PLACERVILLE, CALIFORNIA

Sports

Outside with Charlie: Squaw Valley

By From page B2 | September 20, 2011

Ferris_Charlie

Squaw Valley is a great outdoor recreation area year-round — summer hiking is as good as winter skiing.

Skiers at Squaw Valley are familiar with the Shirley Lake Express run. It is one of the best hikes — instead of skiing down to Shirley Lake, you hike up to it.

The resort is located between Truckee and Tahoe City. The Shirley Creek trail head sits at the junction of Squaw Peak Road and Squaw Peak Way.

The trail is relatively well marked with blue blazes, although some are quite faded. The trail is sketchy in places but is heavily walked most of the way so it is easy to follow. When in doubt, follow the blue blazes.

The trail is roughly parallel to the creek through a beautiful forest floor and over some rocks and boulders. Take time to explore the short side trails. There is still quite a bit of water in the creek — usually it’s almost dry this time of year, especially in the lower reaches.

Look at where you’ve been periodically to see what the return trip will be like and for some great views into the valley.

The hike is a little over two miles. Not everyone continues past the boulders that indicate you are just about there. Keep in mind that if you go up and over the granite to the lake, you have to come back down. Stopping at this point is perfectly OK.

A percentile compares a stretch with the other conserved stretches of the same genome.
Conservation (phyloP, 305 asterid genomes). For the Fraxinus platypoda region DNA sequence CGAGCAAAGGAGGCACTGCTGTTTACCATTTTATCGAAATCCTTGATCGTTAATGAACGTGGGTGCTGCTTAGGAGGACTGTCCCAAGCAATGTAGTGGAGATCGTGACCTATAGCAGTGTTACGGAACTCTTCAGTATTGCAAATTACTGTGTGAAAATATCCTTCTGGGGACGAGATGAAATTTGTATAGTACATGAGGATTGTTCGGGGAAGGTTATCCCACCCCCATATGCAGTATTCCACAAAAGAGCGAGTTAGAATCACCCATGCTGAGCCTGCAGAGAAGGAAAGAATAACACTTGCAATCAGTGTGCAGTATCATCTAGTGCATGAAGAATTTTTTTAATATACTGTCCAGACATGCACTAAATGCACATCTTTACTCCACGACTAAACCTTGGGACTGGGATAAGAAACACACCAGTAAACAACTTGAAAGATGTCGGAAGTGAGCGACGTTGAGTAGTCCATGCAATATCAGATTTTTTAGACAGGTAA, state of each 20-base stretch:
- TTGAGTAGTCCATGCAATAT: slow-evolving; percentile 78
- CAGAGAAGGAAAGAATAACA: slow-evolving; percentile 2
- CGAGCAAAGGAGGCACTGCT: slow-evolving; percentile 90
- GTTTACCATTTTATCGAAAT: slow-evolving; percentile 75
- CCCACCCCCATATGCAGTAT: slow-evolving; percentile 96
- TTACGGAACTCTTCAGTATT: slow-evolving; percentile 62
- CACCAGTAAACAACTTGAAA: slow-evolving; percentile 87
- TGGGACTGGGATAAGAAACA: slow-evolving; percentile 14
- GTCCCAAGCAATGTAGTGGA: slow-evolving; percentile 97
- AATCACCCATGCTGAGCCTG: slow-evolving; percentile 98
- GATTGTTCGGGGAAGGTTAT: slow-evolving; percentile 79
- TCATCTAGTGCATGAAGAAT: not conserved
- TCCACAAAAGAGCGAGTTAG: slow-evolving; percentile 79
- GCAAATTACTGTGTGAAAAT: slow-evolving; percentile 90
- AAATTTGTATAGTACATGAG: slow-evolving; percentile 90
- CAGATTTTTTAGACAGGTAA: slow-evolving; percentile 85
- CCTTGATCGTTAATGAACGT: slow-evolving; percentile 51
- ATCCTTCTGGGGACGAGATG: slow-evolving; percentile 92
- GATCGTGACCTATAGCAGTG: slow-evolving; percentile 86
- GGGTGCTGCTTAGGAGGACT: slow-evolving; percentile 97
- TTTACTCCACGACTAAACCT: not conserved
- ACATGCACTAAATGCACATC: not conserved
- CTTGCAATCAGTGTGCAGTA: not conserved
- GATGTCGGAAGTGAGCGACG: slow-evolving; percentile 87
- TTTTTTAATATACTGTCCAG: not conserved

The hike along the stunning creek with the views, the wildflowers and even some waterfalls is gorgeous. Negotiating the boulders to Shirley Lake is worth the effort. It’s a small, photogenic lake and there usually aren’t a lot of other hikers — fewer now with schools back in session.

If you have the legs and lungs for it, you can hike up the access road from the Shirley Lake Express Chair to High Camp, the most demanding segment. It no longer costs anything to ride the cable car back down to the village — but do make sure the cable car is actually running.

If you take your dog, take dog-poop bags, use them and take them back with you. There are no dog-poop fairies to do it for you.

This hike requires sturdy hiking shoes or boots. Hiking poles are a plus. It is somewhat strenuous but not overly so. Take enough food and water for the day, sunscreen and a hat. Plan on spending around four to five hours, more if you go to High Camp.

Weather can change quickly in the mountains. Check the forecast and be prepared.

Stay outside!

Charlie Ferris

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